What are the Jewish holidays or festivals?

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Festivals and holy days Shabbat - every Saturday (from Friday at sunset until Saturday after twilight) Rosh Hashanah - the Jewish New Year, 2 days Yom Kippur - a fast day, the Day of Atonement, 1 day Pesach - Passover - 7 or 8 days Shavuot - Feast of Weeks; Yom HaBikurim - 1 or 2 days Sukkot - Feast of Booths - 7 days Shemini Atzeret and Simchat Torah - 1 or 2 days Minor holidays and occasions (in which work is not forbidden): Rosh Chodesh - the new moon, every 29 or 30 days Hanukkah - the Festival of Lights - 8 days Tu Bishvat - New Year of the Trees - 1 day Purim - 1 day, followed by 1 day of Shushan Purim Sefirah - Counting of the Omer - 49 days Lag Ba'omer - 1 day The Three Weeks and the Nine Days (days of mourning preceding Tisha b'Av) Tu B'Av - 1 day
Asked in Hanukkah

How long is Hanukkah?

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The reason that Hanukkah lasts for 8 days is related to the holiday of Sukkot. Hanukkah lasts 8 days because during the Syrian occupation, the holiday of Sukkot could not be celebrated. As a result, once the Temple was reclaimed from the invaders and rededicated, there was a postponed observance of that holiday which is 8 days Answer: The reason given above ("related to Sukkot") is from a non-traditional source. Traditional Jewish sources (Talmud, Shabbat 21b; and Megillat Taanit ch.9) mention only the miracle of the oil. The menorah in the Temple was meant to be lit every evening. However, once the Temple was reclaimed from the Syrian-Greek invaders and rededicated, there was only enough oil to last for one day, and it would take eight days to make more. The oil that they had ended up burning for eight days in the Temple's menorah, the perfect amount of time until the new oil could be made and brought. The Torah Sages instituted the festival of Hanukkah at that time (Talmud, Shabbat 21b), to publicize the miracle (Rashi commentary, ibid). This is why we light our Hanukkah-menorahs. The Al-Hanisim prayer which we recite during Hanukkah centers around the Hasmoneans' victory and rededication of the Temple, while the candle-lighting commemorates only the miracle of the oil.
Asked in Judaism, Hanukkah

How do Jews celebrate Hanukkah?

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At nightfall the candles are lit, from the newest one on the left and then one by one to the right. This is done every day; thus on the 8th day 8 candles are lit. Special Hanukkah additions are added to the prayers. There is a special Torah reading each day A popular Hanukkah game is "dreidel" - a four sided top Dairy products are popular Latkes (potato pancakes), or Sufganiyot (jelly donuts) Giving out Hanukkah money (gelt) to children is a popular custom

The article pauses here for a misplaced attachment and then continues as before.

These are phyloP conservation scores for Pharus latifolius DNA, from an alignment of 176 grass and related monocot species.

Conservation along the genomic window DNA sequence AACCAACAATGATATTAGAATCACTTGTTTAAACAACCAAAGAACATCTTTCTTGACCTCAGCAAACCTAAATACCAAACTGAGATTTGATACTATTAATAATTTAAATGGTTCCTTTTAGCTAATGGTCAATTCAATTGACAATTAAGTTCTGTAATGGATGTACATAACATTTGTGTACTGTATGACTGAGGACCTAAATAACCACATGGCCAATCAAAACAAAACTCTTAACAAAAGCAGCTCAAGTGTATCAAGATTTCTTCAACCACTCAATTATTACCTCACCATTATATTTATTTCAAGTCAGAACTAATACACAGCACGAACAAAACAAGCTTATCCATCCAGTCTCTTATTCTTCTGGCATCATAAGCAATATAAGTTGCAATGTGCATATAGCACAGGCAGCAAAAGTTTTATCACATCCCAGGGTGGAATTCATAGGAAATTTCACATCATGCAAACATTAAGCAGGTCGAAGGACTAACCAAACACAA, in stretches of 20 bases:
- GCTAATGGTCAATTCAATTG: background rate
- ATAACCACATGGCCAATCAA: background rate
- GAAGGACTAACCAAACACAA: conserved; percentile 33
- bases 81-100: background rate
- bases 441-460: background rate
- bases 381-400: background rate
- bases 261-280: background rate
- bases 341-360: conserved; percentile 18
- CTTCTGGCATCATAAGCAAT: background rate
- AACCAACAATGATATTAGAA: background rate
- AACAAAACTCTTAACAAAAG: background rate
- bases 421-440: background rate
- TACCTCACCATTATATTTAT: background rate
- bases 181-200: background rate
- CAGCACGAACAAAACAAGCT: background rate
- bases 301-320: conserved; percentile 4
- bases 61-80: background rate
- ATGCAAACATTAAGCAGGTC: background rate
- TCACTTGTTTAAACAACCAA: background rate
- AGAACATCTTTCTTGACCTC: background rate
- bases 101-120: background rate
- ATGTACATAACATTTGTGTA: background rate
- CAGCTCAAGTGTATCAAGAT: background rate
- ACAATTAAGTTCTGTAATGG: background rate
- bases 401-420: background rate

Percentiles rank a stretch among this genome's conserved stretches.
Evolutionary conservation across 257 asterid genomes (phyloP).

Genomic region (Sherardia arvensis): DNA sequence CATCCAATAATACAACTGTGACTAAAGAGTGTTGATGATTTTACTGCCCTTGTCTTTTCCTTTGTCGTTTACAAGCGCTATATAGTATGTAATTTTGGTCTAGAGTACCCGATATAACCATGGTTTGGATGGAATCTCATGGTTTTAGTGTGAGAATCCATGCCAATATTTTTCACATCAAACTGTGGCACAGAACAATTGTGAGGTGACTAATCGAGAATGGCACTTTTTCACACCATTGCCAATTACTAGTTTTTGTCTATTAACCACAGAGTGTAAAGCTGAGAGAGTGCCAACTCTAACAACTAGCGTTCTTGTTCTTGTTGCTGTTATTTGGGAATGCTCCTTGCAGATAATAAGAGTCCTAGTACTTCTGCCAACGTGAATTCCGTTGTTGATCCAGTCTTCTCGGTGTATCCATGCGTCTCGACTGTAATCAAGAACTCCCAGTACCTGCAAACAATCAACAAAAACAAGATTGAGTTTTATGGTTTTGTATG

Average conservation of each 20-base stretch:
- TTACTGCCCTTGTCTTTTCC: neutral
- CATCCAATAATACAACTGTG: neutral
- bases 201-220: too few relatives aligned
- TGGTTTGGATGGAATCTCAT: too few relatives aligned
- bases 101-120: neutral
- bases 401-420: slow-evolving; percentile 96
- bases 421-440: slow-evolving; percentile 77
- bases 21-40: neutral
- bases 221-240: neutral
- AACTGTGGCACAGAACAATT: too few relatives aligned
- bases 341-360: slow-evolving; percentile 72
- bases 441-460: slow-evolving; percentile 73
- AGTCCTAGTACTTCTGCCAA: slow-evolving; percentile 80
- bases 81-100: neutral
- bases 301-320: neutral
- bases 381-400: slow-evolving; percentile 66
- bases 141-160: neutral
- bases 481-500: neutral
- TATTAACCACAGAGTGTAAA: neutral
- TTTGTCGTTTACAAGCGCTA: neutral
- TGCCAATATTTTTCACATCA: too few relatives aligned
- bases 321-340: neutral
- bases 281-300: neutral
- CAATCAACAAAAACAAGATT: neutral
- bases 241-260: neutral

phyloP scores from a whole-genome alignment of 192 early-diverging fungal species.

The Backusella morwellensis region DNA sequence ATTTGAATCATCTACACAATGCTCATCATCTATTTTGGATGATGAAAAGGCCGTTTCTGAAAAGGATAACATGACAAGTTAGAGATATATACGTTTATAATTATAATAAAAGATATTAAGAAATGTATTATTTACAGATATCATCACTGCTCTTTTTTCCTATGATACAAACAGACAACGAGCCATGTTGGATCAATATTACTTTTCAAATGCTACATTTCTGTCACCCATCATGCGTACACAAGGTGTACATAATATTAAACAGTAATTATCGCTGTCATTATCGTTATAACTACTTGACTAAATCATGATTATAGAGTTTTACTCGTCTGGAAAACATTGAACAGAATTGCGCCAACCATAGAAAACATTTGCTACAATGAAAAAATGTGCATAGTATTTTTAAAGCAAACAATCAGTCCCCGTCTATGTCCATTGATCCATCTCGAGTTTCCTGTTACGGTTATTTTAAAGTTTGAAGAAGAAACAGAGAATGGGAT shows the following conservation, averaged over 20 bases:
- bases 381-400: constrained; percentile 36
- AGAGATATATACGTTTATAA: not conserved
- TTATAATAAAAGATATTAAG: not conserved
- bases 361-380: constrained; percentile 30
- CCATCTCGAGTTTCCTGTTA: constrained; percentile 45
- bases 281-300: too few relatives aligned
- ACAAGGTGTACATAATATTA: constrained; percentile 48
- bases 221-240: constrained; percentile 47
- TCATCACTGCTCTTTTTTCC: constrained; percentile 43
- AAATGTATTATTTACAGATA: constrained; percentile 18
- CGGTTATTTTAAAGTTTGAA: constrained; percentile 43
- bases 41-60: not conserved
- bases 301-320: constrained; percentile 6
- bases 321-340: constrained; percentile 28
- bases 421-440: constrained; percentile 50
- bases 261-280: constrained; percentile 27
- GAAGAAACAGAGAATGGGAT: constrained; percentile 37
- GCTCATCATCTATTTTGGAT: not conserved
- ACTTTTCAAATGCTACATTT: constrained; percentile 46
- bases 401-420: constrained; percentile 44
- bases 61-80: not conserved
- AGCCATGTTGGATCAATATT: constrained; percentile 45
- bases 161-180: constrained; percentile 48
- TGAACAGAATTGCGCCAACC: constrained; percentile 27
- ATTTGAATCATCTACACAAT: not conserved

Asked in Kwanzaa, Hanukkah

What is Hanukkah and Kwanzaa?

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Kwanzaa has nothing to do with Judaism. Hanukah is the celebration marking the miracle of the oil in the Second Temple.
Asked in Christmas, Hanukkah, Inkworld Series

How did Americans celebrate Christmas in the 1920's and 1930's?

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The '20s and '30s were when the modern Santa Claus came, so thats when most people across the globe started celebrating Christmas in our modern way.
Asked in Judaism, Hanukkah

What do Jews eat on Hanukkah?

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Special foods include potato pancakes (latkes) and jelly donuts (sufganiyot). Also, any foods fried in oil are traditional. There isn't anything that could be called a "Hanukkah Dinner" though. Pork, shellfish, and combinations of meat products and dairy products are not eaten by observant Jews during Channukah and all year around. There are no additional food prohibitions during Channukah. See also the attached Related Link.
Asked in Inventions, Judaism, Hanukkah

Who invented Hanukkah?

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From a Wiki contributor:The Jews. But no single person is identified as the inventor. Jewish Answer: Hanukkah was instituted by a special decree of the Jewish Sages (Talmud, Shabbat 21b). After several victories over the Greeks, the Hasmoneans (also called Maccabees) entered the Holy Temple which the Greeks had defiled, reconsecrated it to God, and began the Temple service once more. Among other things, they wanted to relight the olive oil candelabrum (Exodus ch.25), but could only find one day's supply of undefiled oil - and it would take eight days to make and bring some more. Miraculously, the menorah stayed lit for eight days (Talmud, Shabbat 21b), allowing enough time for new oil to be prepared and brought. Hanukkah was founded in commemoration of this. .